Ive been sewing for such a long time, and it only seemed natural that when I decided to use cloth nappies on my first baby (almost 5 years ago, eep!) that I would sew them myself. So that I did. Of course, there was a path.. I bought one pattern and used it, but wasnt too happy. I trialled some free patterns online, some not too bad, but then I stumbled across a brilliant pattern that I didnt regret paying for. I have used it so many times for my own kids and gifts, I think I wouldve made at least 200 cloth nappies. What is the pattern you ask? Its Chloe Toes.
I dont know where to begin on the goodness of this nappy! So Ill start with how it is on the baby.
- Its easy to put on with only 2 studs each side. No second guessing with getting the sides even with velcro. You can tell Dads and any cloth nappy challenged people which studs they are up to, and you’ll know it will be on right!
- It can be used as a cover, stuffable or made as an AIO or AI2.
- If you use it as a cover or stuffable, it washes and dries so well because theres no bits that are extra thick.
- It fits the baby so well, going under their tummy and high up their thighs. There is nothing like a cloth nappy that is meant to sit around the non-existent waist of a baby.. and sags. And with the high thighs, it lets them move their legs and crawl and walk with no restriction. It also has a huge coverage over the bum, and lets face it; when we are talking about No. 3s.. it needs to cover!
- It comes in 7, yes you read right, 7 different sizes! They all overlap by a bit which means that you can have your baby in 2 sizes at once without concern. For my babies, I only ever used the 3 sizes of small, medium and large. They were born around 4kg, and then toilet trained at 2. But for those with premmies, they can be made for them. For those with toddlers that arent catching onto toilet training or are a bit bigger than other toddlers, they go through to XXL.
And for the sewing, a breeze.
- As a stuffable, or a cover, you only need one one layer of PUL, one layer of microfleece, a length of FOE and some snaps. There is only one pattern piece for it, which fits in well with itself, so you can fit a lot on a length of fabric by interlocking them. To sew up is quite simple. Once the 2 layers are cut out (with nicks), I applied the snaps across the front of the PUL to keep them hidden (adding a small strip of extra microfleece behind to keep them firm), then sewed the FOE to the microfleece for the pocket to put the booster in. Next I held the 2 layers together with nicks matching, sewed FOE along the back, then all around the rest of the nappy. Lastly, I folded the loose FOE on the tabs and sewed them down, then applied the last snaps on the tabs. All I needed to use was a regular sewing machine that had a zig-zag stitch.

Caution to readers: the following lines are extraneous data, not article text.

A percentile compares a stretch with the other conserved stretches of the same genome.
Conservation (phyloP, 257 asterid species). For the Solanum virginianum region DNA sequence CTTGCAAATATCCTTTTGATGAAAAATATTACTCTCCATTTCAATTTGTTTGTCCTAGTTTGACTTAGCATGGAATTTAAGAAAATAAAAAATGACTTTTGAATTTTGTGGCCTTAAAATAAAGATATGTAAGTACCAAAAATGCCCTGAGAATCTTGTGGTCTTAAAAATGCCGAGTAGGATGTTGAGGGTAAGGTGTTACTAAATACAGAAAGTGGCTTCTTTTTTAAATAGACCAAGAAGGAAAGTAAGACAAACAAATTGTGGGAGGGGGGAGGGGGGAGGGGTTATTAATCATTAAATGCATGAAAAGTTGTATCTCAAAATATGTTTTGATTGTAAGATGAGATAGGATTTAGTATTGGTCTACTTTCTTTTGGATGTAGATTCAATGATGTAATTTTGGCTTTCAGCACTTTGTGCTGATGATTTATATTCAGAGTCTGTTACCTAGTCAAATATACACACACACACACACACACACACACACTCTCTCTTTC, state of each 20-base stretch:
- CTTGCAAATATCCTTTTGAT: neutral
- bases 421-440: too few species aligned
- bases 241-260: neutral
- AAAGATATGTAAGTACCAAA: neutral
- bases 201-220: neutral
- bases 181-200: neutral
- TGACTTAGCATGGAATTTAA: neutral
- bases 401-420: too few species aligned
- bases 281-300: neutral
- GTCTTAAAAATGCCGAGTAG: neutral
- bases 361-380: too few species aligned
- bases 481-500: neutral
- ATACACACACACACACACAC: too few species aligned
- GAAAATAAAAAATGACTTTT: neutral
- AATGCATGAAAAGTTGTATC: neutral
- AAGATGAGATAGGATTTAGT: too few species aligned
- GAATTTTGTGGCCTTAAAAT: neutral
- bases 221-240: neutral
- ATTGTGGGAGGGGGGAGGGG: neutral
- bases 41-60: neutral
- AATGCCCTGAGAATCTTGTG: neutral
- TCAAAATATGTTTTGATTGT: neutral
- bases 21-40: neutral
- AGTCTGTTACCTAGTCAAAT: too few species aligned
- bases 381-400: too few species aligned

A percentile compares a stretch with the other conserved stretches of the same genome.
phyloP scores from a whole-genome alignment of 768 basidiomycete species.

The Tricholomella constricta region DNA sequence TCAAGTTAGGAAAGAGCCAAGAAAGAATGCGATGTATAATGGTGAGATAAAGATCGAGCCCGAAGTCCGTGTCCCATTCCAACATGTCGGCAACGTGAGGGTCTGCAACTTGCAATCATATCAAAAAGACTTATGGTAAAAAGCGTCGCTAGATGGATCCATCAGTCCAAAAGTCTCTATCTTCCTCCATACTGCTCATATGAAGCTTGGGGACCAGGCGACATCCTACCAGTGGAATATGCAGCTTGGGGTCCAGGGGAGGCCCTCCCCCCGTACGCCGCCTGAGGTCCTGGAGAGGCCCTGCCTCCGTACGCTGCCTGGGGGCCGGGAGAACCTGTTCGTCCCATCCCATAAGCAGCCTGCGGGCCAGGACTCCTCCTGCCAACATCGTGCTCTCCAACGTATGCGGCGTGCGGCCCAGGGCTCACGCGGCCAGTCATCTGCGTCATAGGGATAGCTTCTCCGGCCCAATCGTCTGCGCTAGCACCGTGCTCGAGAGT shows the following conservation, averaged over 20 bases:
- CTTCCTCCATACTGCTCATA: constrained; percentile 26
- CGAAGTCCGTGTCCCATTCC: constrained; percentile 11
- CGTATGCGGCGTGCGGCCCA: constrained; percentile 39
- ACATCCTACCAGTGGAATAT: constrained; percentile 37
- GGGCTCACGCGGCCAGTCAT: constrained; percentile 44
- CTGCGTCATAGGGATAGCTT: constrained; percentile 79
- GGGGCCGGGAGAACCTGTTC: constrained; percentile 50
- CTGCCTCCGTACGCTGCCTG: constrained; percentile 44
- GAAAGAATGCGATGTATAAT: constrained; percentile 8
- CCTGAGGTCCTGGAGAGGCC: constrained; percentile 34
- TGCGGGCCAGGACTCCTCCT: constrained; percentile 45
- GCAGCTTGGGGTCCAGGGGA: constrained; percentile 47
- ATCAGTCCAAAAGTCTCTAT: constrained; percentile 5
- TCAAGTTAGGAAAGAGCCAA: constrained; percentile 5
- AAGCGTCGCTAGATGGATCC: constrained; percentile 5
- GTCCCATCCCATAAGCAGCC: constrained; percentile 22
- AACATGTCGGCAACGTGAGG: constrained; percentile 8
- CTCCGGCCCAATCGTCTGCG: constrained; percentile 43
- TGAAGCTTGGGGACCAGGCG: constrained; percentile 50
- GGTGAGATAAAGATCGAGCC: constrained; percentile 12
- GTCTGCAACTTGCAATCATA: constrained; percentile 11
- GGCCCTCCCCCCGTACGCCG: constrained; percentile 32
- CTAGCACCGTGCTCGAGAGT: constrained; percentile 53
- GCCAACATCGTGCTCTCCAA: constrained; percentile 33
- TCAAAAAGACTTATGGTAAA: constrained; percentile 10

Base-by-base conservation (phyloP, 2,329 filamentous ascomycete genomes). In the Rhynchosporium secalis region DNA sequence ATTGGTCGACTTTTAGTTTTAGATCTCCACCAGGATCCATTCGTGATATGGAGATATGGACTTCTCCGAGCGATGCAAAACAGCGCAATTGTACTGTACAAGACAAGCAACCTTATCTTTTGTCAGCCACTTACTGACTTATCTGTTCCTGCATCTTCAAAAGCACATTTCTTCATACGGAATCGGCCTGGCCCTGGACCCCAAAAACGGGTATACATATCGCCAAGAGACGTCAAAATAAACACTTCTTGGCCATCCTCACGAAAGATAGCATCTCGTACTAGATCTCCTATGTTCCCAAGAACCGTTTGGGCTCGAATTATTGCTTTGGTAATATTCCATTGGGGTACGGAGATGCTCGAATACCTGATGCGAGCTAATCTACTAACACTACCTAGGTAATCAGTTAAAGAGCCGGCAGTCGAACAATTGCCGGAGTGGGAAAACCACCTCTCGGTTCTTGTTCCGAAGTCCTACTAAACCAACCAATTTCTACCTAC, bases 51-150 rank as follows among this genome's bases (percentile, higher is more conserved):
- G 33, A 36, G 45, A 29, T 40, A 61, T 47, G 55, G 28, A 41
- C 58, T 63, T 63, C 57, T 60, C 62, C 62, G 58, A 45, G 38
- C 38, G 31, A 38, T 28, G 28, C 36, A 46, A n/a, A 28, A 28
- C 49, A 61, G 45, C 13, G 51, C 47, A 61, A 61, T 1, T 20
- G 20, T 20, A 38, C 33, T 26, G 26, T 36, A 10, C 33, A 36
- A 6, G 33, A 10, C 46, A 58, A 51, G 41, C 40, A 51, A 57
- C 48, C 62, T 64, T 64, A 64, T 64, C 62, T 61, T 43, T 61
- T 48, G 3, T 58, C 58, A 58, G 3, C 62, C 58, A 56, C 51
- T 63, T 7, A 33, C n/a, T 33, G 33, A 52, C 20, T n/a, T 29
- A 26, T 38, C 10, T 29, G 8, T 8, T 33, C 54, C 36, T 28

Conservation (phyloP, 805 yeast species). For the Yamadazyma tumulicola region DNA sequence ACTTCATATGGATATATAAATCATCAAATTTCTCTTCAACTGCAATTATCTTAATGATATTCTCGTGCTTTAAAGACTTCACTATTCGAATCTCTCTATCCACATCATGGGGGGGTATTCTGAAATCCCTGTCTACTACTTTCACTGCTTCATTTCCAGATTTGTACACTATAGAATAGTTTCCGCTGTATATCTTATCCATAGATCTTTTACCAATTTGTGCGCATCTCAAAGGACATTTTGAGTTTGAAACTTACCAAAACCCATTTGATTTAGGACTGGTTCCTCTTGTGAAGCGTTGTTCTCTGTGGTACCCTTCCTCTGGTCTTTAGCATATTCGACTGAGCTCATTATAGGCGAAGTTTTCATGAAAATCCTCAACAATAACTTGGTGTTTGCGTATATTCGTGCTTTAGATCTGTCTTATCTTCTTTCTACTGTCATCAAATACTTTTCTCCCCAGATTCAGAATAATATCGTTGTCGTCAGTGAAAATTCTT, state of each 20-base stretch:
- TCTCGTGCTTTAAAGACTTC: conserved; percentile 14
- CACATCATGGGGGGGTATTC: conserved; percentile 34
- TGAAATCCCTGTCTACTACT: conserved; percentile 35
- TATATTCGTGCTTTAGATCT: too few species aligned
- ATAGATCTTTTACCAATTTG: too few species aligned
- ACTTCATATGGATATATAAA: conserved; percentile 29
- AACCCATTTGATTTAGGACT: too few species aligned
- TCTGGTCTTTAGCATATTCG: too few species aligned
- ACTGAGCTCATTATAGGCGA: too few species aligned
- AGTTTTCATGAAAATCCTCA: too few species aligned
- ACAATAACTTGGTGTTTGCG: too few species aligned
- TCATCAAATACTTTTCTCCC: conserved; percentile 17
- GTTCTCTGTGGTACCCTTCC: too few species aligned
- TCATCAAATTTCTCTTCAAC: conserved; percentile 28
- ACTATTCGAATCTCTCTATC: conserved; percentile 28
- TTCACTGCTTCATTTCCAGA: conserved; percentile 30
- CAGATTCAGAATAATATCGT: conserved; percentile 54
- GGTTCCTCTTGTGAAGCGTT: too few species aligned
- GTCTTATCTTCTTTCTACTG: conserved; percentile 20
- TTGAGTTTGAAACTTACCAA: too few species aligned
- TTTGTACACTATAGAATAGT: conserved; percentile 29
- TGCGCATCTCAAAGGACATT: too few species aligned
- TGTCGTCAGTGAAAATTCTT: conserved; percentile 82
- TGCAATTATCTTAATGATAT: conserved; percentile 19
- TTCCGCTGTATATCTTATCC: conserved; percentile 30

- There is also a pattern piece included for the booster, to either make a AIO or a removable booster. It is a nice shape that fits in well. I made boosters with this, but tended to opt for large rectangles of bamboo with an overlocked edge, that could be folded to fit into the pocket the stuffable made.
There are only 2 downfalls of this pattern in my opinion..
- You have to use snaps for the best effect, and not everyone may have access to a snap press. There is a document to adapt the pattern to velcro if you need to. I invested in a snap press and havent looked back. I use it for clothes I make, as well as the nappies. Its great for kids overalls, babys onesies, bags, jackets, and heaps of other things. Then buying the snaps in a few different colours only sets you back a few dollars. I got my snap press from an online store Snaps Australia. I buy a big stack of snaps from time to time, but recently bought a very large amount of white that should keep me going for a while. It turns out white works with so many things, I go through them quicker than anything else.
- The nappies are so good, others will want you to make them for their babies!
So where can you buy this pattern?
From a great online store Nappies Covered. Jodie always has a great selection of nappy fabrics and notions as well. Ive never been less than impressed with the quality of her wares and her professional and friendly approach (and yes, I have been disappointed with nappy fabric I have bought elsewhere). She also has great little labels to sew into your nappies so you know the sizes. I usually do the size labels, but I forgot on the last batch I made, so none in these photos!
And if you cant be bothered making up your own nappies, or even want to try out one before you commit to buying the pattern, Jodie makes Chloe Toes nappies to order!
Have you tried Chloe Toes nappies on your bub?